Condo boards have a message for delinquent owners who fail to pay their monthly fees: Pay up or move out.
Over the last few years, condos increasingly have faced more residents who are delinquent on their monthly fees, which has meant less money for condo buildings' maintenance and amenities.
Condo boards reportedly are now taking a more proactive approach to cracking down on delinquent condo owners.
“Some are publicly shaming deadbeats by posting their names on hallway bulletin boards or barring them from facilities like health clubs and concierge services,” The New York Times reports. “Others are reflexively filing liens against owners who are more than 60 days in arrears. And boards are writing requirements into their bylaws to provide additional protections.”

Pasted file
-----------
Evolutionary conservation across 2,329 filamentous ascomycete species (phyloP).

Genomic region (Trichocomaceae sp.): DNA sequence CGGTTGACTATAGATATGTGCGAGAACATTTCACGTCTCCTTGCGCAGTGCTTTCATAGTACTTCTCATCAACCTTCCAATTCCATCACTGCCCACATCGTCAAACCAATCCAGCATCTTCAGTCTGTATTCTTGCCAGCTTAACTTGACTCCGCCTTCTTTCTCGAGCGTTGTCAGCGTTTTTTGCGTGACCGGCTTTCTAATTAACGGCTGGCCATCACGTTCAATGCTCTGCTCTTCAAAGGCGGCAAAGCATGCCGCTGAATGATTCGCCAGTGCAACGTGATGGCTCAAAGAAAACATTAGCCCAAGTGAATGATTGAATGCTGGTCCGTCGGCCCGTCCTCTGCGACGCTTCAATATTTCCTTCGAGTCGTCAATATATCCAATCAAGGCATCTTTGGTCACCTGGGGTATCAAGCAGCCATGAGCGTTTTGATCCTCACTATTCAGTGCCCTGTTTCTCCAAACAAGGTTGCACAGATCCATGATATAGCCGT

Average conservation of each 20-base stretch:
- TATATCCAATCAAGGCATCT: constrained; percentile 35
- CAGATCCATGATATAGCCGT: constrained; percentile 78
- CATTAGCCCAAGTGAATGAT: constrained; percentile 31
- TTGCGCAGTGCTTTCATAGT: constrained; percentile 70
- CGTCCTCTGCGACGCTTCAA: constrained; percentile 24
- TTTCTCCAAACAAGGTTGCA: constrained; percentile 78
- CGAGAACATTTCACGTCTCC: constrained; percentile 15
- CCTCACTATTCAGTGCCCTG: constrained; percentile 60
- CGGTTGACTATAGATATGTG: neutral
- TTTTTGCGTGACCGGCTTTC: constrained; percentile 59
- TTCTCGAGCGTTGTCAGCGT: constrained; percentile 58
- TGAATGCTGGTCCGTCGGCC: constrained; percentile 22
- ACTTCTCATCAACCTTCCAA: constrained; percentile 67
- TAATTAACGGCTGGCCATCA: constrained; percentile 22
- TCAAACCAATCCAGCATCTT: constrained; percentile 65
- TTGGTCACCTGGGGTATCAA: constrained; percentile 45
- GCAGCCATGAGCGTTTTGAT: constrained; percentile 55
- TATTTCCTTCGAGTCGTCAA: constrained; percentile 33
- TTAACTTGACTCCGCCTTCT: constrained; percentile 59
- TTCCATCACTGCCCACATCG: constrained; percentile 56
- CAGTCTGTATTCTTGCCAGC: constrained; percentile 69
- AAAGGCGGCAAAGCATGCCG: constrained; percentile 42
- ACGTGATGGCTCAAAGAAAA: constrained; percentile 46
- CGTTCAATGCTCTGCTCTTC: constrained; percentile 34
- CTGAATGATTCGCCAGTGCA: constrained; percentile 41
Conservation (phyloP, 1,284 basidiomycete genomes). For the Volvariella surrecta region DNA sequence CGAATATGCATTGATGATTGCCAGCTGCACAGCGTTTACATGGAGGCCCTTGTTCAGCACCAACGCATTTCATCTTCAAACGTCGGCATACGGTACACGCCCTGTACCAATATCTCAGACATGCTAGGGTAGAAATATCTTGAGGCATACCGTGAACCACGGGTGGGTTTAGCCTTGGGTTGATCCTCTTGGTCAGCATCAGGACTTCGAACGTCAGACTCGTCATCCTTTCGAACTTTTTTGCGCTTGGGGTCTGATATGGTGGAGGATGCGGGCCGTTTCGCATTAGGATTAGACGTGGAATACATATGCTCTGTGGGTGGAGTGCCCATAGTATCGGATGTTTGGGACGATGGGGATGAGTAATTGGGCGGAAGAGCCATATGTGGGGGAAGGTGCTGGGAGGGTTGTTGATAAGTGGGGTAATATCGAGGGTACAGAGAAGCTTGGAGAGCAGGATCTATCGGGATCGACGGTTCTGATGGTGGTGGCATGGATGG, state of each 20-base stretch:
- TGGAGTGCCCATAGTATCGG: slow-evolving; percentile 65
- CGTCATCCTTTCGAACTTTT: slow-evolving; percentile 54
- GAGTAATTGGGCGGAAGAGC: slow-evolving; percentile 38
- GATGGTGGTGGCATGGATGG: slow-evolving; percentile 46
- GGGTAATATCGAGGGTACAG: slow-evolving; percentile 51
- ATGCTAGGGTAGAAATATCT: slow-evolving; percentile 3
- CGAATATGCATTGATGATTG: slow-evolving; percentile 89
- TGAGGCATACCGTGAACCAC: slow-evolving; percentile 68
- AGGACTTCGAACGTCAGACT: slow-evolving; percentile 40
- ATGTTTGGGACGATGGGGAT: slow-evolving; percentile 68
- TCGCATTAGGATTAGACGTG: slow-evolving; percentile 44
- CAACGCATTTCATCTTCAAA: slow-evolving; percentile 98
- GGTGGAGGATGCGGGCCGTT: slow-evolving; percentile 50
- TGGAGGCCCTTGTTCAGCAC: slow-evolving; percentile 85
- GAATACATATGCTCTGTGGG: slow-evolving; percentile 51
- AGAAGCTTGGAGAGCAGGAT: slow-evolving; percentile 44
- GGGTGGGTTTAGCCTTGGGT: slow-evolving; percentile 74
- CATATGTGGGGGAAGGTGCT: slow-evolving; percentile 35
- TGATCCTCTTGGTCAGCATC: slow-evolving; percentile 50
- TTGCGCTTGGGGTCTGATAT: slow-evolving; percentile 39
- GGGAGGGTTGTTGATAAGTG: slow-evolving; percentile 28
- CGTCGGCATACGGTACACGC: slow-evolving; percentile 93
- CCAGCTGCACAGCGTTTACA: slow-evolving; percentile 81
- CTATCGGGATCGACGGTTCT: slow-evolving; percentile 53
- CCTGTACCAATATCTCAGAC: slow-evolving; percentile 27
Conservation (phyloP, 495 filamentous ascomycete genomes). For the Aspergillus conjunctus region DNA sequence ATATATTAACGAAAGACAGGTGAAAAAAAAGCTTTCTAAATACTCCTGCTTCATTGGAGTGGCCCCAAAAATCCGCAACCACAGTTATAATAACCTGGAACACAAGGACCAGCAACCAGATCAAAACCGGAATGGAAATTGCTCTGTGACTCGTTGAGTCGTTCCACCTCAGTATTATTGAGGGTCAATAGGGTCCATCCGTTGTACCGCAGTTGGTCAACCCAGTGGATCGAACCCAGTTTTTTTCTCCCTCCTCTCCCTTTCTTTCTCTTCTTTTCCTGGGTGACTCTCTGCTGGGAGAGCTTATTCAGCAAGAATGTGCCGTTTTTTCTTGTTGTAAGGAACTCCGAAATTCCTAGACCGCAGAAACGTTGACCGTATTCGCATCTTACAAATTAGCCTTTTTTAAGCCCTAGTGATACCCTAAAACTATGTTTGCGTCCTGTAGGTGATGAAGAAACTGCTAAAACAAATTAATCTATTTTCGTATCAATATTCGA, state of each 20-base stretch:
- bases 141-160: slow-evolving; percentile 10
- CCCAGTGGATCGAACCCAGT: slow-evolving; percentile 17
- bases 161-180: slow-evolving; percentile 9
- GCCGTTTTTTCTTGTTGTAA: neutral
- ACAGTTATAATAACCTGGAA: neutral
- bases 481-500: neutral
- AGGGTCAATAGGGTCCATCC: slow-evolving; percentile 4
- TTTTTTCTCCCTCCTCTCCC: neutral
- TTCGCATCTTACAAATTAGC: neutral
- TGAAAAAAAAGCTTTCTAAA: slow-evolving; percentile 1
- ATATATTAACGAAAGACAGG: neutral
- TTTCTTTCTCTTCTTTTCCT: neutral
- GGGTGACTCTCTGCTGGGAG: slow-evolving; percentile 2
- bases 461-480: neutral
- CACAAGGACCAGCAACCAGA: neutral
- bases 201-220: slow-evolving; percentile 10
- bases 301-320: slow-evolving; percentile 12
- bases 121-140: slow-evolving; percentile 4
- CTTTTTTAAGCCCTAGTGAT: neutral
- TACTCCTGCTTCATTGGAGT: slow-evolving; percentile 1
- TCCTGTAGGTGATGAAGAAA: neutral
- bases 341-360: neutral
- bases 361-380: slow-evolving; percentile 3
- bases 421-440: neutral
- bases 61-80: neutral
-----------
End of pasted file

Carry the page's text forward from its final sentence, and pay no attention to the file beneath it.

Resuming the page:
More boards say they’re adopting a “zero-tolerance policy” when it comes to missing dues. For example, one board in New York City building told The New York Times that its policy includes a 10-day grace period in which the owner is sent a letter about failing to pay dues. If the owner doesn’t respond, a second letter is issued and then referred to the building’s lawyer who may then file a lien against the unit.
Why are condo boards seemingly stepping up their efforts more recently to go after delinquent residents?
“An improving real estate market means there is a greater likelihood that delinquent owners can sell their units for enough to repay the condominium; a proactive approach fits with condominiums’ increasing stringency on buyers’ financials; and finally, after enduring the downturn for several years, boards are growing impatient with owners who are in arrears,” The New York Times notes.
Some condo boards say they are willing to work out a payment plan with delinquent owners. Or, they may encourage the owners to sell their condo so that the proceeds can be used to pay the outstanding debt they owe.
Source: “Condo Boards Take a Stand on Delinquencies,” The New York Times (June 22, 2012)